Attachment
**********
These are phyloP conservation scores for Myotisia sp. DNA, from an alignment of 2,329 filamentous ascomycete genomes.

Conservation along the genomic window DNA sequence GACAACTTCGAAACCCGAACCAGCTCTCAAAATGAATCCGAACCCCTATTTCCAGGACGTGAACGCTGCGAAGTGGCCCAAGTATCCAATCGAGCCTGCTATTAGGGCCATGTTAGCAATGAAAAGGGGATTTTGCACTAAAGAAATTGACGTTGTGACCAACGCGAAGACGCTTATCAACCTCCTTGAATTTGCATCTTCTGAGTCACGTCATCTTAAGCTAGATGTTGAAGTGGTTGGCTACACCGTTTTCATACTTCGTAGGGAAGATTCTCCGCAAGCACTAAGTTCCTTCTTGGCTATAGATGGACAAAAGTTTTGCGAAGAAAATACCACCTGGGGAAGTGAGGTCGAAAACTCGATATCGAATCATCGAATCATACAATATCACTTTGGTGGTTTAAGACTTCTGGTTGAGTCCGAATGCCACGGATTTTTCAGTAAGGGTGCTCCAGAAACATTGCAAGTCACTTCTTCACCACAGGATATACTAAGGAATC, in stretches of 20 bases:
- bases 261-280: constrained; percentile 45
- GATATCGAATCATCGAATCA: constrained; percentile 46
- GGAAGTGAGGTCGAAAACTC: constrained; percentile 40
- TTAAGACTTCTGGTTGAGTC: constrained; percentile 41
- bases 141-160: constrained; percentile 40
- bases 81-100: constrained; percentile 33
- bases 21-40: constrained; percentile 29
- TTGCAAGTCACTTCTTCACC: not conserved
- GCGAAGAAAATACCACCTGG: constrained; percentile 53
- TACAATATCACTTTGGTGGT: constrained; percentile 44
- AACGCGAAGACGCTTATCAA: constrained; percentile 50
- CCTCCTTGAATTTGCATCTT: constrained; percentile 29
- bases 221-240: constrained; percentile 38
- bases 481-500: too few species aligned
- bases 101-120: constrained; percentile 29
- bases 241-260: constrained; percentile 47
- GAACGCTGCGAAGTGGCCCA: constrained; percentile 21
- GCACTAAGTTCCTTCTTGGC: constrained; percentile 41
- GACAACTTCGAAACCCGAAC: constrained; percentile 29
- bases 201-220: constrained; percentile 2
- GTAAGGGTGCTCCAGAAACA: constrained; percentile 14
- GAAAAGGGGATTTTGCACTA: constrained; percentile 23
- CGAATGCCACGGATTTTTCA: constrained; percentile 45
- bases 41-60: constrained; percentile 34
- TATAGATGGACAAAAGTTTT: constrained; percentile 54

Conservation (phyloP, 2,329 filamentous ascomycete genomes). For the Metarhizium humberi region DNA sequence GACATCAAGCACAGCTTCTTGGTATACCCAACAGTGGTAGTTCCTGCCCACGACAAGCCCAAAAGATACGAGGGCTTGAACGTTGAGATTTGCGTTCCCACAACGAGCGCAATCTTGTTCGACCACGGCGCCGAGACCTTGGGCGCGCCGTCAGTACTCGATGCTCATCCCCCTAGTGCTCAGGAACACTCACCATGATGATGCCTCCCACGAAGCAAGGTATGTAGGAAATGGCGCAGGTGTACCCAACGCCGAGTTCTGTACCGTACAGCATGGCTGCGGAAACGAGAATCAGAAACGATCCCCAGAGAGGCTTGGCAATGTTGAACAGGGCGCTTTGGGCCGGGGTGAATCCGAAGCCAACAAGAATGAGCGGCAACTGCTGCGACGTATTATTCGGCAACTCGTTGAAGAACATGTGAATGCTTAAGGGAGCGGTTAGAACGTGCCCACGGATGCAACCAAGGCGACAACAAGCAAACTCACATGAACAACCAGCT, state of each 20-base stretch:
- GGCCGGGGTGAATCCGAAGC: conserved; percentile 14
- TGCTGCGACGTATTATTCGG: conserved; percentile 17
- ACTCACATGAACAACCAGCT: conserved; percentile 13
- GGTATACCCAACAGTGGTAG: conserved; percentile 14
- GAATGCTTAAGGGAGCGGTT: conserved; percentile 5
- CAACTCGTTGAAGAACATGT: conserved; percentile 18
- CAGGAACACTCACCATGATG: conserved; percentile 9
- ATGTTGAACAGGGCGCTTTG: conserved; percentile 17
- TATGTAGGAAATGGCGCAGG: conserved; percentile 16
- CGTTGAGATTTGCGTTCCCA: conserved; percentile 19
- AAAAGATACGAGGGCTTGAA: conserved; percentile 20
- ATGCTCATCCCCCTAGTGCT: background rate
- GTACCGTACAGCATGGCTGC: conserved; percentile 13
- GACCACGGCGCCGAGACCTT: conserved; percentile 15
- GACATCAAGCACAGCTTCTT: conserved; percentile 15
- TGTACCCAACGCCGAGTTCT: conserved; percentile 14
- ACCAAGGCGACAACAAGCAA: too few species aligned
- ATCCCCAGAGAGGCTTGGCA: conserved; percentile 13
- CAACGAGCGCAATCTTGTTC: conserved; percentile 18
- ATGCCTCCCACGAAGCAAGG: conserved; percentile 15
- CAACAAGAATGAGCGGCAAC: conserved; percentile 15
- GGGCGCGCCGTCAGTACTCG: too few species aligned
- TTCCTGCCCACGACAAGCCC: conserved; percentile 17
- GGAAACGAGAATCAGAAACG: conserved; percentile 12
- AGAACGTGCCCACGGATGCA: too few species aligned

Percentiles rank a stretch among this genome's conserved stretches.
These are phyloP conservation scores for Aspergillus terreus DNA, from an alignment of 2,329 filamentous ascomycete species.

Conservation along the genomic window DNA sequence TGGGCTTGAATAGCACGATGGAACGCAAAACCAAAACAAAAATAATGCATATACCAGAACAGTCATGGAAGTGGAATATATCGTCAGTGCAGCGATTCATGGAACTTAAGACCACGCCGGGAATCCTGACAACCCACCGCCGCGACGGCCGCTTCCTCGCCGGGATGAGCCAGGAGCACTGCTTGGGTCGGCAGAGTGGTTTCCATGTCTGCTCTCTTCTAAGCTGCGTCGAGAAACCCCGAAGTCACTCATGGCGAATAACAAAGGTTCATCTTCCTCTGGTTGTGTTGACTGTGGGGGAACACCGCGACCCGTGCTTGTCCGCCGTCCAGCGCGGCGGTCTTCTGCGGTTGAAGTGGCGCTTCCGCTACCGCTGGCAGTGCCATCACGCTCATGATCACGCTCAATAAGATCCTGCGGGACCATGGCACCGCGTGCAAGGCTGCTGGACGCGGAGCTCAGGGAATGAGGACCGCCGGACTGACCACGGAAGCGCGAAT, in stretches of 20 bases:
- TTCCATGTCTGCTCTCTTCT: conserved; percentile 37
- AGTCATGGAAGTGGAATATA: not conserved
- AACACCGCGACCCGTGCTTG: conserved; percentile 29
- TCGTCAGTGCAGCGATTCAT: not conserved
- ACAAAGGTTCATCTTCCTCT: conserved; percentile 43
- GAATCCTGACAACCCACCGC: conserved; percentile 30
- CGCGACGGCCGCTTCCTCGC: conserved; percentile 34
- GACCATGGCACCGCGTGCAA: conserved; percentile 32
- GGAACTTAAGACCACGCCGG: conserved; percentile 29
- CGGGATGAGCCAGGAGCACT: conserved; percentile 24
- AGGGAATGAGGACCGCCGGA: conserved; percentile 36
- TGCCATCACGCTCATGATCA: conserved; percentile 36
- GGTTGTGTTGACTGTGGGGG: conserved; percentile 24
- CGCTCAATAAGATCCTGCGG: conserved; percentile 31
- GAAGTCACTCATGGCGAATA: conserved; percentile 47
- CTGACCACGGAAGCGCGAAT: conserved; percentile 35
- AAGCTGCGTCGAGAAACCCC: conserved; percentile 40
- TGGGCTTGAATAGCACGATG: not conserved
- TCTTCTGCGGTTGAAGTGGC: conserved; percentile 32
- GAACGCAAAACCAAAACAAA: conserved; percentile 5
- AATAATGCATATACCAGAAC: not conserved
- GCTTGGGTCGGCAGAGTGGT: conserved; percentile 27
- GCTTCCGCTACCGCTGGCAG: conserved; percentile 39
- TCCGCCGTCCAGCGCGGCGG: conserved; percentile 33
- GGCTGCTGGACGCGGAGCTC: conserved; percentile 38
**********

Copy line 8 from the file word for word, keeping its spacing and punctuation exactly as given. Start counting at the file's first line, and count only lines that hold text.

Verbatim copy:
- bases 81-100: constrained; percentile 33